For many women, and quite a few men, a beauty product of some kind ranks as an absolute must-have before leaving the house. A 2010 survey of over 8,000 French women revealed that 25 percent would not consider leaving the house without some form of make-up. Although the desire to enhance one’s looks has its roots in antiquity, the acceptance level of cosmetics has ebbed and flowed throughout history, ranging from being celebrated in royal courts to being disparaged as the devious tools of prostitutes and actresses. In Branded Beauty, Mark Tungate follows the key companies and personalities that brought make-up to the masses, forever changing the way people think about beauty, while also making the multi-billion dollar cosmetic industry one of the most profitable in the world.
The first half of the book describes the rise, usually from very humble beginnings, of industry legends such as Helena Rubinstein, Elizabeth Arden, Estee Lauder, Max Factor, and Charles Revson. Tungate notes that what unites these figures, many of whom were fierce rivals, was their ability to craft a story behind their products that would enchant their customers and draw them into a world of beauty and glamor. They pioneered such marketing strategies as the gift with purchase, in-store sampling, and the idea that customers were not just buying a product, but paying for an experience (which of course justified the hefty price tag). Tungate’s descriptive writing and cliffhanger chapter endings make the biographical portion of the book both fascinating and highly entertaining.
The latter chapters deal with more modern beauty trends and companies and feature separate sections on the rise of natural and organic products, global beauty trends and companies, plastic surgery, and the increasing popularity of tattoos. Tungate’s arguments are well-researched and his findings on an industry that is notoriously secretive are enlightening and often surprising.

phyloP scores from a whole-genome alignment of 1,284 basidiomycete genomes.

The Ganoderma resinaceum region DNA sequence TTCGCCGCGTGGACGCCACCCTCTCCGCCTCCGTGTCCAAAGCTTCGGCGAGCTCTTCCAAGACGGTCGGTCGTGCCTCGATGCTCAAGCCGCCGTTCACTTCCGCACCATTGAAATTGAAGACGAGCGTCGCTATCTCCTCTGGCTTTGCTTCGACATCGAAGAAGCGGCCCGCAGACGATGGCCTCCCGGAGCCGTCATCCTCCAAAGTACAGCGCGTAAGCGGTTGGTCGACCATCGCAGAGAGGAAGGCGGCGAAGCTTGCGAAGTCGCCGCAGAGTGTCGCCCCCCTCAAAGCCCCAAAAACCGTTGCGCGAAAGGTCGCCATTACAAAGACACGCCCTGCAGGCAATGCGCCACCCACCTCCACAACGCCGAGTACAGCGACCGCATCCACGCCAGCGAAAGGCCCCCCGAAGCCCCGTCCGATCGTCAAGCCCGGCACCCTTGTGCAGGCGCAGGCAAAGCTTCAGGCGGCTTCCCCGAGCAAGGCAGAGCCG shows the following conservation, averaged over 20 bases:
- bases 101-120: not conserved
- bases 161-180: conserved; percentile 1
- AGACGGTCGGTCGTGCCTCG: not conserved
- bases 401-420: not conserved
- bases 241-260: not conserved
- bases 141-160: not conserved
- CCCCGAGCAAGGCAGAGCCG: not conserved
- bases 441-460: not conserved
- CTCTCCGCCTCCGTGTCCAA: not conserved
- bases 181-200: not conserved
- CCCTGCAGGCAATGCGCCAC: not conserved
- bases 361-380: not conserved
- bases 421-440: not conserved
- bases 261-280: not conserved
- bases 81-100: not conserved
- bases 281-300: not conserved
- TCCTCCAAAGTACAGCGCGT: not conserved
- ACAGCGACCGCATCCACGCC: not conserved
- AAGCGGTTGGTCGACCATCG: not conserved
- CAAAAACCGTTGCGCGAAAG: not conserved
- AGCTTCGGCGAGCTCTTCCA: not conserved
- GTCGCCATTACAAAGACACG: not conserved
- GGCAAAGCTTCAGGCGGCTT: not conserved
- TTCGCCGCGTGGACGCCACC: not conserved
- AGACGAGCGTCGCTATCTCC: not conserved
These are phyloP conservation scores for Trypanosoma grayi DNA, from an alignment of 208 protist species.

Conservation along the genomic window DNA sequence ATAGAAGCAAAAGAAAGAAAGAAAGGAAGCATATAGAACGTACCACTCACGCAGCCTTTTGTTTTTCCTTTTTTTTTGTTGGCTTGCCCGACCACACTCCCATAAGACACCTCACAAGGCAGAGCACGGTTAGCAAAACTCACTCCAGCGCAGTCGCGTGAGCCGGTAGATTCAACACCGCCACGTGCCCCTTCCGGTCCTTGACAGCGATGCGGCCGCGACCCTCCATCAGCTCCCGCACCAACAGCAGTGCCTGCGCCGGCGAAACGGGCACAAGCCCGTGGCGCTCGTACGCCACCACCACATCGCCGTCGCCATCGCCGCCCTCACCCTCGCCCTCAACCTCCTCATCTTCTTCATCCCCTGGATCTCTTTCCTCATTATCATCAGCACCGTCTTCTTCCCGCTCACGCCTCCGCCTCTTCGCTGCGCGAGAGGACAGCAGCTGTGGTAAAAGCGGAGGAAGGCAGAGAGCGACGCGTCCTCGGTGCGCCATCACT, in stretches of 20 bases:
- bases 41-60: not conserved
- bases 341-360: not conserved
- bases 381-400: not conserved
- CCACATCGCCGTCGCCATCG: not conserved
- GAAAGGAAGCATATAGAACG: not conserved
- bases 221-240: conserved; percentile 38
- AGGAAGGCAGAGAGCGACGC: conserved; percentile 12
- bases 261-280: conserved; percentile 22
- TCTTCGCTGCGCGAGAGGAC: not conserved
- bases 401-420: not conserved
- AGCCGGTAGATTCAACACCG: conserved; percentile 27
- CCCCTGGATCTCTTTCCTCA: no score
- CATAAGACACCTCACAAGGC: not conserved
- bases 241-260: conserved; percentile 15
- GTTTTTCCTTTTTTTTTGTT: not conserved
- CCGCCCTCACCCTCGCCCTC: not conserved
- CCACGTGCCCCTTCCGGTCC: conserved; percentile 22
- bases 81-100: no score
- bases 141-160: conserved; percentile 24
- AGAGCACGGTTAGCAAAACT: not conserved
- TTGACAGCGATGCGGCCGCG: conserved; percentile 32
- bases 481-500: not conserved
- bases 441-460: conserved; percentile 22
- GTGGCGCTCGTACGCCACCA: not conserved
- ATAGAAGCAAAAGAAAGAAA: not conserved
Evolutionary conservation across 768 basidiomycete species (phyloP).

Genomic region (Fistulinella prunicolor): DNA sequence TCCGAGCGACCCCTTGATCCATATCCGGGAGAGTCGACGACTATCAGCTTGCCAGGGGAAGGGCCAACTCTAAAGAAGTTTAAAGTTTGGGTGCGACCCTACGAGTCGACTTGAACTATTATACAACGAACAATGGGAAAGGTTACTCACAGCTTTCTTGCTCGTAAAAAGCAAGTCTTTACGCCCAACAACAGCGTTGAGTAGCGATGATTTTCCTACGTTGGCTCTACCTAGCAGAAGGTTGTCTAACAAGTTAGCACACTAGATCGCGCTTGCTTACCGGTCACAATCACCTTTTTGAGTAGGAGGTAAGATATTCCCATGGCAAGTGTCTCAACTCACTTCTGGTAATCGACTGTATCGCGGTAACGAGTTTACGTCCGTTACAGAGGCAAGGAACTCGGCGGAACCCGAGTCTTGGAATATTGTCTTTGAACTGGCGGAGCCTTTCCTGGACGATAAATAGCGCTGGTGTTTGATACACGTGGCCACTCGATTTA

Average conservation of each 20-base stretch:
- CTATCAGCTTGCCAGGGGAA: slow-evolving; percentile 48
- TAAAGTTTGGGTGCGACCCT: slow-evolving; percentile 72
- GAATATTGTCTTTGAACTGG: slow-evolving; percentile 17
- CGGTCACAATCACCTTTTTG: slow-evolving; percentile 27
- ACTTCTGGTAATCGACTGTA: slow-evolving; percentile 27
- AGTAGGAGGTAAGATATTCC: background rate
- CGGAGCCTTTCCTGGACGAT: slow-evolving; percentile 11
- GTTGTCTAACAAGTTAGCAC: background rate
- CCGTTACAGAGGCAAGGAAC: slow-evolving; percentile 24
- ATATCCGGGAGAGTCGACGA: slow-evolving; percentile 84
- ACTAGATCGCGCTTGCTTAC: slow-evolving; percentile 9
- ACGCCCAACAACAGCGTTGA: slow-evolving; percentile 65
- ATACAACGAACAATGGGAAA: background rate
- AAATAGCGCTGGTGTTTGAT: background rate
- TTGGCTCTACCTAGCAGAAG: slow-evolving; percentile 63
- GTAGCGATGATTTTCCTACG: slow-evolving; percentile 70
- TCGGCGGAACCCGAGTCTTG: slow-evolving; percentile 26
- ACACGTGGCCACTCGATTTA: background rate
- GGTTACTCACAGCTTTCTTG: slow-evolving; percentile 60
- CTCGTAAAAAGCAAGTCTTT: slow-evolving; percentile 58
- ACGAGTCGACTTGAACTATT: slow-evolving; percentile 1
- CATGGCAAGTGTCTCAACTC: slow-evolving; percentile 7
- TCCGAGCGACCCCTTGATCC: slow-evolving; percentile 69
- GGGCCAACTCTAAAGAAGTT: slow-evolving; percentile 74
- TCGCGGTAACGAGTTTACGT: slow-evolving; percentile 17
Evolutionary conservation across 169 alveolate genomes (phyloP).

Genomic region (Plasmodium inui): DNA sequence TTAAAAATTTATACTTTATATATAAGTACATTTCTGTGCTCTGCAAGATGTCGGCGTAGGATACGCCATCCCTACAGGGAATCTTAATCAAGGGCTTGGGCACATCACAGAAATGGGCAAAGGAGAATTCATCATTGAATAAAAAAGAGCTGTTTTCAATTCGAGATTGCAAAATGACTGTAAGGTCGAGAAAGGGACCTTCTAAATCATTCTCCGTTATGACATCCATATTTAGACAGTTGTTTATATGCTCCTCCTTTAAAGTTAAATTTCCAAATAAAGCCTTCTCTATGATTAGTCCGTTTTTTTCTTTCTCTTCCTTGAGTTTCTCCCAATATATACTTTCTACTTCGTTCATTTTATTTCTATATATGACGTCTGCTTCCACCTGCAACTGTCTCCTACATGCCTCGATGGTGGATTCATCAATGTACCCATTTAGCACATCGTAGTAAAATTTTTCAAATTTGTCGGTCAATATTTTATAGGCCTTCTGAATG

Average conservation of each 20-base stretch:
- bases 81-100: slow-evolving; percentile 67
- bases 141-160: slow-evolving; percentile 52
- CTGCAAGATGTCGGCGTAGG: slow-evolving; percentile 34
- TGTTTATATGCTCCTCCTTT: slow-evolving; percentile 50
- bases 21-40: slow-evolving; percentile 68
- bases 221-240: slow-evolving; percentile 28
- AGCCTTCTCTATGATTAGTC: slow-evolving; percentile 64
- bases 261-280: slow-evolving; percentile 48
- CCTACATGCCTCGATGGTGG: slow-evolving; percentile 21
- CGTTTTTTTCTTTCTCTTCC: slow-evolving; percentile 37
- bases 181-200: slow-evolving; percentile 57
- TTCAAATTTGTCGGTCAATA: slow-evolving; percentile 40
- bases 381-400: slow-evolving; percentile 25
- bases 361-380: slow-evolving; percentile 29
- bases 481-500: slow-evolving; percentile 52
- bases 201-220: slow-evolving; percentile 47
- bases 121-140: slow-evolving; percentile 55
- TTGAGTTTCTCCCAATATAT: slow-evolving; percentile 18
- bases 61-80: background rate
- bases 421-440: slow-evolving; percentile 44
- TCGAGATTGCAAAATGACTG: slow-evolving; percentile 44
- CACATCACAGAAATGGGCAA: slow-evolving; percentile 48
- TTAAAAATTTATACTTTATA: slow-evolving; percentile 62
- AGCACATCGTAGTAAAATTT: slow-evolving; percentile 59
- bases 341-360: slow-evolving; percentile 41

Tungate often notes the irony of an industry that produced some of the first female business leaders while simultaneously promoting the idea that a woman’s natural form, particularly as she ages, is in drastic need of alteration. But he does not spend significant time analyzing the industry’s affect on self-image, and Branded Beauty should not be seen as a critique of cosmetic companies. Rather, it is an in-depth look at how the industry developed and where it stands today. After all, Tungate’s speciality is marketing, as an instructor of branding and advertising courses at Parsons Paris School of Art and Design, as well as the author of several books and columns regarding advertising. The story of how a few men and women revolutionized marketing strategies as well as public opinion on beauty is indeed enthralling and Branded Beauty will be valuable for anyone interested in a behind-the-scenes look at one of the world’s most ubiquitous industries.